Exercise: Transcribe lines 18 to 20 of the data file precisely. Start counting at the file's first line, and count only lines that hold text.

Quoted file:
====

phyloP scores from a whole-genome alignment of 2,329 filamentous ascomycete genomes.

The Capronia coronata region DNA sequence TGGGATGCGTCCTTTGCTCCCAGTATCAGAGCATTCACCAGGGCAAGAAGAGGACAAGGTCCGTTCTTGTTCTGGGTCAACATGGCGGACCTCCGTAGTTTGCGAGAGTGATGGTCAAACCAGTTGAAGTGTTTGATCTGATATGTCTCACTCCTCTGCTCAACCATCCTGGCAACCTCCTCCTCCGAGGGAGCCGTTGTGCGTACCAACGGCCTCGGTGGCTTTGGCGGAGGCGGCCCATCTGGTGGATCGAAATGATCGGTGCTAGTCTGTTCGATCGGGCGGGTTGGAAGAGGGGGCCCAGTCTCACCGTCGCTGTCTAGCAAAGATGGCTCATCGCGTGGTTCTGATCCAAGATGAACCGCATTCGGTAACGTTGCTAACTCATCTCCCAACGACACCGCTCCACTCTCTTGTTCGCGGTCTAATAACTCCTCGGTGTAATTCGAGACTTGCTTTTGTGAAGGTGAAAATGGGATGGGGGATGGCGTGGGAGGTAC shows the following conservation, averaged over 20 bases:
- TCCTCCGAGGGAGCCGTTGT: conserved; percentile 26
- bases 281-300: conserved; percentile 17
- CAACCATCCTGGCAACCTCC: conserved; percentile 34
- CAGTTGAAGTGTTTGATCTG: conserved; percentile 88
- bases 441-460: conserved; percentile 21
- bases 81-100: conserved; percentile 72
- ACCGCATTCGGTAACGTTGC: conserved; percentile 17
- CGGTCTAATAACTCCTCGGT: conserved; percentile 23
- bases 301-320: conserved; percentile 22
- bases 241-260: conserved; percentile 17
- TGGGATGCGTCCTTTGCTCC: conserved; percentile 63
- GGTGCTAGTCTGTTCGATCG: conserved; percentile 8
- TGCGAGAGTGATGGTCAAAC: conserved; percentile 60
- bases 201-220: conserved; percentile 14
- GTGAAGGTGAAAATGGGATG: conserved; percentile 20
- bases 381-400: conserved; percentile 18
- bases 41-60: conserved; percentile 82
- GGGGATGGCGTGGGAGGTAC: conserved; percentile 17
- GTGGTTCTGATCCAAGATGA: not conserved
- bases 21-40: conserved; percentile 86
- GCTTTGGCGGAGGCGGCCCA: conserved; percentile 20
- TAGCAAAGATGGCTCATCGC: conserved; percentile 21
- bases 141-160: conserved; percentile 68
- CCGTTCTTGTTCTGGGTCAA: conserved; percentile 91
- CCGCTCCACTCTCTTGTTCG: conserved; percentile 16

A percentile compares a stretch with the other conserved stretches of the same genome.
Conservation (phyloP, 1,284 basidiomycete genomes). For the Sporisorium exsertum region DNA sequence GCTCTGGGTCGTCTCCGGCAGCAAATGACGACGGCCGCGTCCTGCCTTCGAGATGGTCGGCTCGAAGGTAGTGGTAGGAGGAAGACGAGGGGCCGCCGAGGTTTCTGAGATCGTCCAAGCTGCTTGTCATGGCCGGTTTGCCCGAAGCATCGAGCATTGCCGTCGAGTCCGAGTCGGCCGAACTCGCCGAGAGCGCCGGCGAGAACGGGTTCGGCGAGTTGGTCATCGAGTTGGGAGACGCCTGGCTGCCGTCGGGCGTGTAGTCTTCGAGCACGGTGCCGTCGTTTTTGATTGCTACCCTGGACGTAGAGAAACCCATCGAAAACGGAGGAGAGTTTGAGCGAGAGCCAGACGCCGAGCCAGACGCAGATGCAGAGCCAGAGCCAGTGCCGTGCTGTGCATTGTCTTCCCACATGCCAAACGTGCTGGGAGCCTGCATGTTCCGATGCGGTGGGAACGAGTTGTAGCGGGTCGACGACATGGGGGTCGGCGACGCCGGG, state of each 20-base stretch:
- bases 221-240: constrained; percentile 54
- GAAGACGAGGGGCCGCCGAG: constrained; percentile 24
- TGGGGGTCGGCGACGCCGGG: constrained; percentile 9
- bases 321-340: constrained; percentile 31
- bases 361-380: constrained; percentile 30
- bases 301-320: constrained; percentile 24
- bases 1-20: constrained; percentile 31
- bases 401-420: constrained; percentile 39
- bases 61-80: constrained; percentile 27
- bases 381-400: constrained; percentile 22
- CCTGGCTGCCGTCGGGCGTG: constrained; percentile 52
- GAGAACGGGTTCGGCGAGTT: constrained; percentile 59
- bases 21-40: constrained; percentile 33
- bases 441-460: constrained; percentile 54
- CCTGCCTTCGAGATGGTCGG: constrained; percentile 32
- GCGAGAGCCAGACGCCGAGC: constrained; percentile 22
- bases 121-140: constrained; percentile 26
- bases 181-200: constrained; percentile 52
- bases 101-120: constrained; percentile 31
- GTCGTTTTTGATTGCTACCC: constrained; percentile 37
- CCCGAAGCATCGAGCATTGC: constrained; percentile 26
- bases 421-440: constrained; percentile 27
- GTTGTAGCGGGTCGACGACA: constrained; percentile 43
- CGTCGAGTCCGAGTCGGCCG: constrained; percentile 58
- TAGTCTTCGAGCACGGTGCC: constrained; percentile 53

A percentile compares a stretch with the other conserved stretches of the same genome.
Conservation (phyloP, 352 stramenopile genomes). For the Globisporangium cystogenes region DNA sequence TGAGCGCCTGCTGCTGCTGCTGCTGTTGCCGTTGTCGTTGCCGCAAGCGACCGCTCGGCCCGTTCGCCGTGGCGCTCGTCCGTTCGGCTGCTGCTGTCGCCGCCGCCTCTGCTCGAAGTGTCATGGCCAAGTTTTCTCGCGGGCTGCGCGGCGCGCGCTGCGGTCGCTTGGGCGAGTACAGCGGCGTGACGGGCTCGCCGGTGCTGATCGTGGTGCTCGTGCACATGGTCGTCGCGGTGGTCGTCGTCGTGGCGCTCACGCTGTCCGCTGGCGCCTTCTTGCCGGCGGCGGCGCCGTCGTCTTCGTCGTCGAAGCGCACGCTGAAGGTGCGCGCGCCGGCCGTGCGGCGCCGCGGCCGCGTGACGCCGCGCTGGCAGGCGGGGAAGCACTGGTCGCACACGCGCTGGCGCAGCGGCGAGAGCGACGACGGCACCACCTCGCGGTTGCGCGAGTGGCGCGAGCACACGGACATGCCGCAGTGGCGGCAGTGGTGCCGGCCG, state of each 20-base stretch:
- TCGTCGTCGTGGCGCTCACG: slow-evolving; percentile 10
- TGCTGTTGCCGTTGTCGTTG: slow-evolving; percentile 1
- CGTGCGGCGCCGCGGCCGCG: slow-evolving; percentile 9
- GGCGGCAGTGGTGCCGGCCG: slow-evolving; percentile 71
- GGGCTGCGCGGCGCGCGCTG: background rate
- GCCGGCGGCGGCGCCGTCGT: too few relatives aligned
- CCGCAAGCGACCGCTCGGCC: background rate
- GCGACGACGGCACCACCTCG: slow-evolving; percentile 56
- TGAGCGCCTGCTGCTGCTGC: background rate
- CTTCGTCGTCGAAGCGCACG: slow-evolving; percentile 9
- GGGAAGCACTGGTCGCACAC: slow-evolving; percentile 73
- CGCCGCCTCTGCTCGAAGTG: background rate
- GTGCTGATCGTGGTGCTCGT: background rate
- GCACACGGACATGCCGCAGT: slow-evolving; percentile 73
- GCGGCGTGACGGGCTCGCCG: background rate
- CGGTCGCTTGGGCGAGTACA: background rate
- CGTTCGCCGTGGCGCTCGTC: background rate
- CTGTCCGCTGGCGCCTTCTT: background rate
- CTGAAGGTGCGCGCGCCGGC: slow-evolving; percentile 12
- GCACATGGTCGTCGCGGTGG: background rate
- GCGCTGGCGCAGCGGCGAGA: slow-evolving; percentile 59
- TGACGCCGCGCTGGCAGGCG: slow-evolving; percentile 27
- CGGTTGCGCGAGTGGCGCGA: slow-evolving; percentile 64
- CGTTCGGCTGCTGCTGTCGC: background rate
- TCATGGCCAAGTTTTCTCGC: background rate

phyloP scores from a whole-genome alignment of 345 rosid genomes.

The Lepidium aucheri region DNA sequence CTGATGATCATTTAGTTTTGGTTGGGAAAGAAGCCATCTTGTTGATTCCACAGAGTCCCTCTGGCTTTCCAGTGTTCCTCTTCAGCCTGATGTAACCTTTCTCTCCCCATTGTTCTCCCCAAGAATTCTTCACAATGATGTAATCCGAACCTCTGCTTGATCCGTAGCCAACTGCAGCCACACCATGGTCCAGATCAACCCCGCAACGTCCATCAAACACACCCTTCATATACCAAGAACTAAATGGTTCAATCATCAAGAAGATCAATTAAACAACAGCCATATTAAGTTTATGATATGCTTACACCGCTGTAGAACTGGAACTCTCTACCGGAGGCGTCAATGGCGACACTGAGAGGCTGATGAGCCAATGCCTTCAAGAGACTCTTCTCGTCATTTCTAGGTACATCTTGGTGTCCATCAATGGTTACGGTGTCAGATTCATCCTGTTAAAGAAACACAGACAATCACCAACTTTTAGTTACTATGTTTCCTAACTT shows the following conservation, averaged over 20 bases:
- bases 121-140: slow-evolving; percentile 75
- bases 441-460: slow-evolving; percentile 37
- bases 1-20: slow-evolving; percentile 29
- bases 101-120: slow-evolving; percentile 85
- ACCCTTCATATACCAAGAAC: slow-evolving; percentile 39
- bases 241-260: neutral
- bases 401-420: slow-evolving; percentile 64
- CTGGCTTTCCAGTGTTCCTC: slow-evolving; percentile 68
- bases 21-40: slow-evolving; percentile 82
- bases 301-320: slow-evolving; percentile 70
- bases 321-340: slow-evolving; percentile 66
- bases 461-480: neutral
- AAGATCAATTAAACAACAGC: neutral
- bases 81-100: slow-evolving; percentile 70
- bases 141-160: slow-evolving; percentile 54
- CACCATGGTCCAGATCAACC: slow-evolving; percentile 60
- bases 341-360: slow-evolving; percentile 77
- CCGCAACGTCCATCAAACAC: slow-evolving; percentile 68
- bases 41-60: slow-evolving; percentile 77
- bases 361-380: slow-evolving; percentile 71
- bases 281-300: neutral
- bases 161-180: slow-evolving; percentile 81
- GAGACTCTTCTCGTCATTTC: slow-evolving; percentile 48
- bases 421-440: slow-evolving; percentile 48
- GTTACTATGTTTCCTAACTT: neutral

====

- bases 381-400: conserved; percentile 18
- bases 41-60: conserved; percentile 82
- GGGGATGGCGTGGGAGGTAC: conserved; percentile 17